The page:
Butrepparttar 141818 deeper and more universally applicable point is this: life is worth living. Travel may not be your deal. Fair enough. Travel is just one aspect of a life well-lived. The point is for you to determine what you find beautiful, joyous, romantic, inspiring. And then start doing more of that and less ofrepparttar 141819 other stuff.

What turns you on, excites and energizes you? What is it that keeps you from degenerating into a gray mass of nothing? What will stop you from squandering tomorrow? Isn’t it high time that you stoppedrepparttar 141820 bland, monotonous quest for mere riches and respectability? Isn’t it time to live up to your secret lament thatrepparttar 141821 things you dreamed of when you were young aren’t exactly panning out?

Some day, you are going to die. You can’t change that. But before you die, you might as well live.

“Live! Liverepparttar 141822 wonderful life that is in you. Be afraid of nothing. There is such a little time…”

Richard Halliburton, The Royal Road to Romance, chapter 1.

Mark Cole is an attorney living in Magnolia, Texas. His web site, Conversations From the Past, helps men to start to live lives of authentic masculinity by drawing on the life force of the great men of the past. If you – or a man you know – is serious about getting out of a rut, then visit http://www.conversationsfromthepast.com today.

The Outside Counts, Too

Written by Debbie O'Meara

Continued from page 1

Ella Wheeler Wilcox writes in “The Heart ofrepparttar New Thought”:

No matter if you need your frayed-out garments – do not keep them. Your thoughts of trouble and poverty have impregnated them so that you will continue to producerepparttar 141737 same despondent mind stuff while you wear these garments.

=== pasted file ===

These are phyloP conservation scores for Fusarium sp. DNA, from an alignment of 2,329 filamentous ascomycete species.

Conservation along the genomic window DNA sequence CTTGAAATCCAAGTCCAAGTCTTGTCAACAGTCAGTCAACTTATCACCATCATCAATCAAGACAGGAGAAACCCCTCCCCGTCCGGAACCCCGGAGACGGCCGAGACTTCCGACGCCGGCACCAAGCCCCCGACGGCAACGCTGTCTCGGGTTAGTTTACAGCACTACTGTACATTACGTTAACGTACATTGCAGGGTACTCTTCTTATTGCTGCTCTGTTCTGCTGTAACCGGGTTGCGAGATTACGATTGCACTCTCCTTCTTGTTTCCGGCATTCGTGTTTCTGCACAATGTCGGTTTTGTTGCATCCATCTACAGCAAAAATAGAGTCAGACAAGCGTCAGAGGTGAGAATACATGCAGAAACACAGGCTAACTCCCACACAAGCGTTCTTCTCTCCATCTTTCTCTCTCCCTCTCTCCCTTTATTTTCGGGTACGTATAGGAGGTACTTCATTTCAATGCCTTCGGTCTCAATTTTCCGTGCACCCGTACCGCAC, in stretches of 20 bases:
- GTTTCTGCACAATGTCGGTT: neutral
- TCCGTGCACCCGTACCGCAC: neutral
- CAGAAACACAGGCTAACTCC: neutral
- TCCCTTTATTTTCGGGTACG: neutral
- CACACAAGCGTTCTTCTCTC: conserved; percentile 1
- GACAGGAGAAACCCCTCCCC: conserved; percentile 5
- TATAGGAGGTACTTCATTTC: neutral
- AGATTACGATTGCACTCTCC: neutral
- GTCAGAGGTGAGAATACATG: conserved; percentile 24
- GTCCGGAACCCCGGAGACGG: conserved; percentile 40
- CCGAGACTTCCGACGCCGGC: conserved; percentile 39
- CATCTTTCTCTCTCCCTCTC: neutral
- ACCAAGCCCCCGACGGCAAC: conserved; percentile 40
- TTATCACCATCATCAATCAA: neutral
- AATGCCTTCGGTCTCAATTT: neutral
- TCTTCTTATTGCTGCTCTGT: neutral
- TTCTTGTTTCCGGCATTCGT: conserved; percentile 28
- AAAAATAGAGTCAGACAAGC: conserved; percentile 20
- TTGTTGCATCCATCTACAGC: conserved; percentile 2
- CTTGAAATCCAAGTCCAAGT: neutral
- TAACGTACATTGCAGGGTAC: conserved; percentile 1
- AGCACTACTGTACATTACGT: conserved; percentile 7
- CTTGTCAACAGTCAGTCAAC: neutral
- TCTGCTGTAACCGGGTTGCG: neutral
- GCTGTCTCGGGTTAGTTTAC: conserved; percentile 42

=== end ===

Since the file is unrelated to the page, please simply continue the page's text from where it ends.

What does wearing those old clothes do to us? It tellsrepparttar 141738 rest ofrepparttar 141739 world that we’re old-clothes kind of people, not prosperous people. That we’re stuck in our old situation and not moving on.

Maybe worse, we send ourselvesrepparttar 141740 same message. We hold onto them because we think we can’t afford anything better. But every time we put them on we remind ourselves that we don’t truly believe we can do any better. We continually reinforce that message.

Sure, we’re saving a little. But is our goal to save money, or make more? We can findrepparttar 141741 balance between being spendthrifts and cheating ourselves. “Penny-wise and pound-foolish,”repparttar 141742 saying goes. What we look like reflects our belief in ourselves. Visual impressions are significant, and not just for their effects on others. We believe what we see inrepparttar 141743 mirror.

The good news: much of what we see, we control. Take responsibility forrepparttar 141744 message you send to yourself, not just in words, but in what you allow yourself to see.

Debbie O'Meara is the owner of Lightrae Publishing, your source for abundance and prosperity resources around the Web. Visit http://www.lightrae.com for Charles Fillmore's book Prosperity, as well as Lightrae's free newsletter and free ebook. Please use and distribute this article in its entirety, including the byline and link to Lightrae Publishing.